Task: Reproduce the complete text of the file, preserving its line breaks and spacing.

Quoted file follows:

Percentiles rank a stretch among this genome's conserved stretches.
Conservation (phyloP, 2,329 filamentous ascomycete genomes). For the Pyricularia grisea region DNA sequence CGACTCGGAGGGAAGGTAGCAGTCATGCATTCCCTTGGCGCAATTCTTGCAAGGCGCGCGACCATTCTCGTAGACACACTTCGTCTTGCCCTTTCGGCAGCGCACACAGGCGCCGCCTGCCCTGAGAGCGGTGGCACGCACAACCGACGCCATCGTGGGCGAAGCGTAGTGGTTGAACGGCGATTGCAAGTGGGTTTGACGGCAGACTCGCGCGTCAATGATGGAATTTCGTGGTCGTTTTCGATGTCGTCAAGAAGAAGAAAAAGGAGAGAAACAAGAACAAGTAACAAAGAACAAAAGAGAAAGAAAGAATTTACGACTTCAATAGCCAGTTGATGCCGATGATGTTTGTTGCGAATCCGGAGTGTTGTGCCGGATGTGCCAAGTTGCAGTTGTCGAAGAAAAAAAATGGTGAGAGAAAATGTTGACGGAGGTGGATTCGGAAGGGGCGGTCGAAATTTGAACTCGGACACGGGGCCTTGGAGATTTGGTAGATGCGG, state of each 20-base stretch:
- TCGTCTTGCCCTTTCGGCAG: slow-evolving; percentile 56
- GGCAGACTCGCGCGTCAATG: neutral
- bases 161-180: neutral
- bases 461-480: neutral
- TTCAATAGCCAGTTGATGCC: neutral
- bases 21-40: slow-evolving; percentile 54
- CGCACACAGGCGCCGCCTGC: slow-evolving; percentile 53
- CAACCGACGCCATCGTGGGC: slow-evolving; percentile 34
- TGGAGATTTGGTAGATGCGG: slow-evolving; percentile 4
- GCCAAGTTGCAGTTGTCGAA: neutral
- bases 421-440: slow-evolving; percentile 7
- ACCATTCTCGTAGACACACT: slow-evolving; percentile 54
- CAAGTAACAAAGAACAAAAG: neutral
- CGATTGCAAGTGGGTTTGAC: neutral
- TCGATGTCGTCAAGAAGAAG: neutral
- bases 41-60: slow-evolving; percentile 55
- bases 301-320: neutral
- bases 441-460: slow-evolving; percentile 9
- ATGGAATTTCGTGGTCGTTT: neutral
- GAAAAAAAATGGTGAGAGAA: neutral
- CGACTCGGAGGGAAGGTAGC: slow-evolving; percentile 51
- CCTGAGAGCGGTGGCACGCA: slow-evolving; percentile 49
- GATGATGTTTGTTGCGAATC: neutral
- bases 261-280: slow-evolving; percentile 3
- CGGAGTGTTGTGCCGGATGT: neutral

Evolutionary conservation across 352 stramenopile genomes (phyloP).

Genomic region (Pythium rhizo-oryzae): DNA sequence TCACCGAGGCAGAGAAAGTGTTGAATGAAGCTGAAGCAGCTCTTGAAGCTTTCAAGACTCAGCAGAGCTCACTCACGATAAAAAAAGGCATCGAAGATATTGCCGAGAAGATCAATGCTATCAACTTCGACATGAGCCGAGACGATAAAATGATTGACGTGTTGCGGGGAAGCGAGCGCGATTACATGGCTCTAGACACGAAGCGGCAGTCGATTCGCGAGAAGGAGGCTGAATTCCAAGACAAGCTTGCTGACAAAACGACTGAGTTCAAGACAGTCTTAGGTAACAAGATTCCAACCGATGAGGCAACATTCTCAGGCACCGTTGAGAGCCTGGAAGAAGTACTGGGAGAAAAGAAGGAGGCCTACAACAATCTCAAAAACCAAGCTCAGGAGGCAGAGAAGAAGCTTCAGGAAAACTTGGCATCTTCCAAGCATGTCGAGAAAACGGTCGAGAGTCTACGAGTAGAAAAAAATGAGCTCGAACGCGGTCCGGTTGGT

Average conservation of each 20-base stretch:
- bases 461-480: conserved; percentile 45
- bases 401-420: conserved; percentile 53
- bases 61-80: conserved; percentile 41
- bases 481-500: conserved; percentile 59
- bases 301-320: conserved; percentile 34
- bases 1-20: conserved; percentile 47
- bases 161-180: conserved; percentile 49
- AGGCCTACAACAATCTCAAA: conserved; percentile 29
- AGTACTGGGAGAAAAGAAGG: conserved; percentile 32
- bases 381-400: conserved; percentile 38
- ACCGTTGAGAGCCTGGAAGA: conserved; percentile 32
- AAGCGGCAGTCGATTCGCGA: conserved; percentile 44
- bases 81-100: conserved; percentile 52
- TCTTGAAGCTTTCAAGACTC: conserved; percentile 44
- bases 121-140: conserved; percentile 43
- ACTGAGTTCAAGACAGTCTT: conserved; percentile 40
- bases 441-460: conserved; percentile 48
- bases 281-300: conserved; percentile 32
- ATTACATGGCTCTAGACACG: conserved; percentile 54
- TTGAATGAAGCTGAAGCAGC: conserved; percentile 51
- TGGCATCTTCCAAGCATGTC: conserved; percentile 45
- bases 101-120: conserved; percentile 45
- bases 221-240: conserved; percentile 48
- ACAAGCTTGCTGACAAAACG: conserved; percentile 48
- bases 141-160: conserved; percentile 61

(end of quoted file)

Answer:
Percentiles rank a stretch among this genome's conserved stretches.
Conservation (phyloP, 2,329 filamentous ascomycete genomes). For the Pyricularia grisea region DNA sequence CGACTCGGAGGGAAGGTAGCAGTCATGCATTCCCTTGGCGCAATTCTTGCAAGGCGCGCGACCATTCTCGTAGACACACTTCGTCTTGCCCTTTCGGCAGCGCACACAGGCGCCGCCTGCCCTGAGAGCGGTGGCACGCACAACCGACGCCATCGTGGGCGAAGCGTAGTGGTTGAACGGCGATTGCAAGTGGGTTTGACGGCAGACTCGCGCGTCAATGATGGAATTTCGTGGTCGTTTTCGATGTCGTCAAGAAGAAGAAAAAGGAGAGAAACAAGAACAAGTAACAAAGAACAAAAGAGAAAGAAAGAATTTACGACTTCAATAGCCAGTTGATGCCGATGATGTTTGTTGCGAATCCGGAGTGTTGTGCCGGATGTGCCAAGTTGCAGTTGTCGAAGAAAAAAAATGGTGAGAGAAAATGTTGACGGAGGTGGATTCGGAAGGGGCGGTCGAAATTTGAACTCGGACACGGGGCCTTGGAGATTTGGTAGATGCGG, state of each 20-base stretch:
- TCGTCTTGCCCTTTCGGCAG: slow-evolving; percentile 56
- GGCAGACTCGCGCGTCAATG: neutral
- bases 161-180: neutral
- bases 461-480: neutral
- TTCAATAGCCAGTTGATGCC: neutral
- bases 21-40: slow-evolving; percentile 54
- CGCACACAGGCGCCGCCTGC: slow-evolving; percentile 53
- CAACCGACGCCATCGTGGGC: slow-evolving; percentile 34
- TGGAGATTTGGTAGATGCGG: slow-evolving; percentile 4
- GCCAAGTTGCAGTTGTCGAA: neutral
- bases 421-440: slow-evolving; percentile 7
- ACCATTCTCGTAGACACACT: slow-evolving; percentile 54
- CAAGTAACAAAGAACAAAAG: neutral
- CGATTGCAAGTGGGTTTGAC: neutral
- TCGATGTCGTCAAGAAGAAG: neutral
- bases 41-60: slow-evolving; percentile 55
- bases 301-320: neutral
- bases 441-460: slow-evolving; percentile 9
- ATGGAATTTCGTGGTCGTTT: neutral
- GAAAAAAAATGGTGAGAGAA: neutral
- CGACTCGGAGGGAAGGTAGC: slow-evolving; percentile 51
- CCTGAGAGCGGTGGCACGCA: slow-evolving; percentile 49
- GATGATGTTTGTTGCGAATC: neutral
- bases 261-280: slow-evolving; percentile 3
- CGGAGTGTTGTGCCGGATGT: neutral

Evolutionary conservation across 352 stramenopile genomes (phyloP).

Genomic region (Pythium rhizo-oryzae): DNA sequence TCACCGAGGCAGAGAAAGTGTTGAATGAAGCTGAAGCAGCTCTTGAAGCTTTCAAGACTCAGCAGAGCTCACTCACGATAAAAAAAGGCATCGAAGATATTGCCGAGAAGATCAATGCTATCAACTTCGACATGAGCCGAGACGATAAAATGATTGACGTGTTGCGGGGAAGCGAGCGCGATTACATGGCTCTAGACACGAAGCGGCAGTCGATTCGCGAGAAGGAGGCTGAATTCCAAGACAAGCTTGCTGACAAAACGACTGAGTTCAAGACAGTCTTAGGTAACAAGATTCCAACCGATGAGGCAACATTCTCAGGCACCGTTGAGAGCCTGGAAGAAGTACTGGGAGAAAAGAAGGAGGCCTACAACAATCTCAAAAACCAAGCTCAGGAGGCAGAGAAGAAGCTTCAGGAAAACTTGGCATCTTCCAAGCATGTCGAGAAAACGGTCGAGAGTCTACGAGTAGAAAAAAATGAGCTCGAACGCGGTCCGGTTGGT

Average conservation of each 20-base stretch:
- bases 461-480: conserved; percentile 45
- bases 401-420: conserved; percentile 53
- bases 61-80: conserved; percentile 41
- bases 481-500: conserved; percentile 59
- bases 301-320: conserved; percentile 34
- bases 1-20: conserved; percentile 47
- bases 161-180: conserved; percentile 49
- AGGCCTACAACAATCTCAAA: conserved; percentile 29
- AGTACTGGGAGAAAAGAAGG: conserved; percentile 32
- bases 381-400: conserved; percentile 38
- ACCGTTGAGAGCCTGGAAGA: conserved; percentile 32
- AAGCGGCAGTCGATTCGCGA: conserved; percentile 44
- bases 81-100: conserved; percentile 52
- TCTTGAAGCTTTCAAGACTC: conserved; percentile 44
- bases 121-140: conserved; percentile 43
- ACTGAGTTCAAGACAGTCTT: conserved; percentile 40
- bases 441-460: conserved; percentile 48
- bases 281-300: conserved; percentile 32
- ATTACATGGCTCTAGACACG: conserved; percentile 54
- TTGAATGAAGCTGAAGCAGC: conserved; percentile 51
- TGGCATCTTCCAAGCATGTC: conserved; percentile 45
- bases 101-120: conserved; percentile 45
- bases 221-240: conserved; percentile 48
- ACAAGCTTGCTGACAAAACG: conserved; percentile 48
- bases 141-160: conserved; percentile 61